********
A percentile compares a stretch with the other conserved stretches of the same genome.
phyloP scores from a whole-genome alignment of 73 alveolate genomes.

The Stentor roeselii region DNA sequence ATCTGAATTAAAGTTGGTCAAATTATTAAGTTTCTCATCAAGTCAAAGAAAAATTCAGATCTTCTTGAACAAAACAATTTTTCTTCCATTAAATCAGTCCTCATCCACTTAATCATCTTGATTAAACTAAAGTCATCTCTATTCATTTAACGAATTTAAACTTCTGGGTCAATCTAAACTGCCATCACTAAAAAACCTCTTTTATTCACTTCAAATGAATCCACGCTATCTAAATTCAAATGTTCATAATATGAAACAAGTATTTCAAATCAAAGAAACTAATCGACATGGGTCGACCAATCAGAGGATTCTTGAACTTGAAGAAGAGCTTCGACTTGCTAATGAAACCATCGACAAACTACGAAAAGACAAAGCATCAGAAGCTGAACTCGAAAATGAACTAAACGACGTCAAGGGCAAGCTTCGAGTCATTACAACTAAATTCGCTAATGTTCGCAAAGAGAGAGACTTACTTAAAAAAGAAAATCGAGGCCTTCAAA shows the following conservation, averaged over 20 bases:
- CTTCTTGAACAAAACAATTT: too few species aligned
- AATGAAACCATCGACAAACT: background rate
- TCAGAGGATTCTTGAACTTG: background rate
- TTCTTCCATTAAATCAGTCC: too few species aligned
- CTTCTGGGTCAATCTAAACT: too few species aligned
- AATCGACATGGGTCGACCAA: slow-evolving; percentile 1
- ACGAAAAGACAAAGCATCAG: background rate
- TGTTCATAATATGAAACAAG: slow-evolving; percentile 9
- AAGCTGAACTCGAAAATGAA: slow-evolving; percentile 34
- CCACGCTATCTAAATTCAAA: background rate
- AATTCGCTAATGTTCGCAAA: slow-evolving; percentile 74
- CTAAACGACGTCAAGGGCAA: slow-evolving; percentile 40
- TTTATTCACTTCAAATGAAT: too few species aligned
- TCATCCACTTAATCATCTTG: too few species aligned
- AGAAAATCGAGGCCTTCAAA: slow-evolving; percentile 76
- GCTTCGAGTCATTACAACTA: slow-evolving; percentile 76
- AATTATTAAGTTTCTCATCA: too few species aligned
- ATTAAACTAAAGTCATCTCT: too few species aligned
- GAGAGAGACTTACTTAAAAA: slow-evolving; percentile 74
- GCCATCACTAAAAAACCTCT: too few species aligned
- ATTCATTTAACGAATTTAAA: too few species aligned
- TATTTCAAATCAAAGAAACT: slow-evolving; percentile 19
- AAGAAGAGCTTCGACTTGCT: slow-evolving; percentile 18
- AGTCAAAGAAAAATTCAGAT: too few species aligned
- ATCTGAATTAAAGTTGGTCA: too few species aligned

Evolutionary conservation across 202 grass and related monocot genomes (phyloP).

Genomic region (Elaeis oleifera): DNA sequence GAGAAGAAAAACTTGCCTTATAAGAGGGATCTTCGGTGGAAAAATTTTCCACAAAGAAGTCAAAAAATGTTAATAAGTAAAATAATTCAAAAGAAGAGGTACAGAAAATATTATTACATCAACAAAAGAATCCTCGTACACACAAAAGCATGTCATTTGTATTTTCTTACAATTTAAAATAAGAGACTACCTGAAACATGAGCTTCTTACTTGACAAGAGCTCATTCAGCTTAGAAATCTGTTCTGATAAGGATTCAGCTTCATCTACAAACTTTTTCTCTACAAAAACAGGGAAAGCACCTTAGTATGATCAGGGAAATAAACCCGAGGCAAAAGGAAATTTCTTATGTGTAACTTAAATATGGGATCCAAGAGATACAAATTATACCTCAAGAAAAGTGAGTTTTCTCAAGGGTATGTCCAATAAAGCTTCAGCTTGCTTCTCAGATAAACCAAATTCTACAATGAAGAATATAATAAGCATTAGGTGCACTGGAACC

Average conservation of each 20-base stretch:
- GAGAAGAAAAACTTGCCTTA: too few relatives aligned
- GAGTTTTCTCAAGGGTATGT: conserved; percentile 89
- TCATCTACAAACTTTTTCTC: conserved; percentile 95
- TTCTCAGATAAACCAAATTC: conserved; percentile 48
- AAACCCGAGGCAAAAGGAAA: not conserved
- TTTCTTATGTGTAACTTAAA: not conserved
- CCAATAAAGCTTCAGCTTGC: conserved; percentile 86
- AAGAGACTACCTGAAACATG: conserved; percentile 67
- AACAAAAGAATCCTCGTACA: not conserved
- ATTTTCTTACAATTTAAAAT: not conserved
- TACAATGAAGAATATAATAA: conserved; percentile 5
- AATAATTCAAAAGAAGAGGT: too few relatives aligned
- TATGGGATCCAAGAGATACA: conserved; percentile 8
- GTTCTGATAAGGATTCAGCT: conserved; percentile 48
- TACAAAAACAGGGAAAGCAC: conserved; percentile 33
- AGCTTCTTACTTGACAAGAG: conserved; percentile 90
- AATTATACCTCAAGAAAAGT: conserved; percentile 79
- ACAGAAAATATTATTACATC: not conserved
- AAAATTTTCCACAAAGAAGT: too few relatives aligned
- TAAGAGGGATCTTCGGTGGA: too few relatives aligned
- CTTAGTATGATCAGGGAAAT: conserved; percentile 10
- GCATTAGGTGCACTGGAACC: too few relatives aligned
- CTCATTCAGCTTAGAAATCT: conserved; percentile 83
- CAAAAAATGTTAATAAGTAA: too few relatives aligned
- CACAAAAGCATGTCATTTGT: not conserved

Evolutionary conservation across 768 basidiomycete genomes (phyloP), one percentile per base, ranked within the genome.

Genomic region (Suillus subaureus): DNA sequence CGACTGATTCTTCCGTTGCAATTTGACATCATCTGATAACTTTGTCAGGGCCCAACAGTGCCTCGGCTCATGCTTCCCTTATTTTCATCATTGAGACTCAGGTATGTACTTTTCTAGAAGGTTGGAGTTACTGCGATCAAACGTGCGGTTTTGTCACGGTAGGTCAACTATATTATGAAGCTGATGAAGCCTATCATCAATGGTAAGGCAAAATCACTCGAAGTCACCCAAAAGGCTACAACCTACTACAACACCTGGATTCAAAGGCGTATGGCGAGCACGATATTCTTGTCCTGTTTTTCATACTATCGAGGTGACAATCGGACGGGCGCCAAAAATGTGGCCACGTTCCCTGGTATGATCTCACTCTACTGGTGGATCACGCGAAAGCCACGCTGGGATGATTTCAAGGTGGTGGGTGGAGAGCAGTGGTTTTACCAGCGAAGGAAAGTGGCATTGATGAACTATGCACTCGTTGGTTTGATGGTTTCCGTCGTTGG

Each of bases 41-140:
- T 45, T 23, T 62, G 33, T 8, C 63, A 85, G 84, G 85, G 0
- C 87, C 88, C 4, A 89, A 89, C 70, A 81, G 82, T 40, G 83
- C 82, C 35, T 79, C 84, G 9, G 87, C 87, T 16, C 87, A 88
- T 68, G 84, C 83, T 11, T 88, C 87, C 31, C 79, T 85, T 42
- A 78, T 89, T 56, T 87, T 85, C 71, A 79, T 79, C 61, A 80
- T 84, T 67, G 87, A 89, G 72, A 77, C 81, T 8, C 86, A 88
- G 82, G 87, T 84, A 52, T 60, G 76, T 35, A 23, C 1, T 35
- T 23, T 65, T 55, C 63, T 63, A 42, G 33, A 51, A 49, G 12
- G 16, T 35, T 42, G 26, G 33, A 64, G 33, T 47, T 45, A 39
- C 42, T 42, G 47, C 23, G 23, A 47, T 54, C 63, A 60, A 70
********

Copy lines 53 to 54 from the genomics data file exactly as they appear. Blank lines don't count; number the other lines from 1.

- GCATTAGGTGCACTGGAACC: too few relatives aligned
- CTCATTCAGCTTAGAAATCT: conserved; percentile 83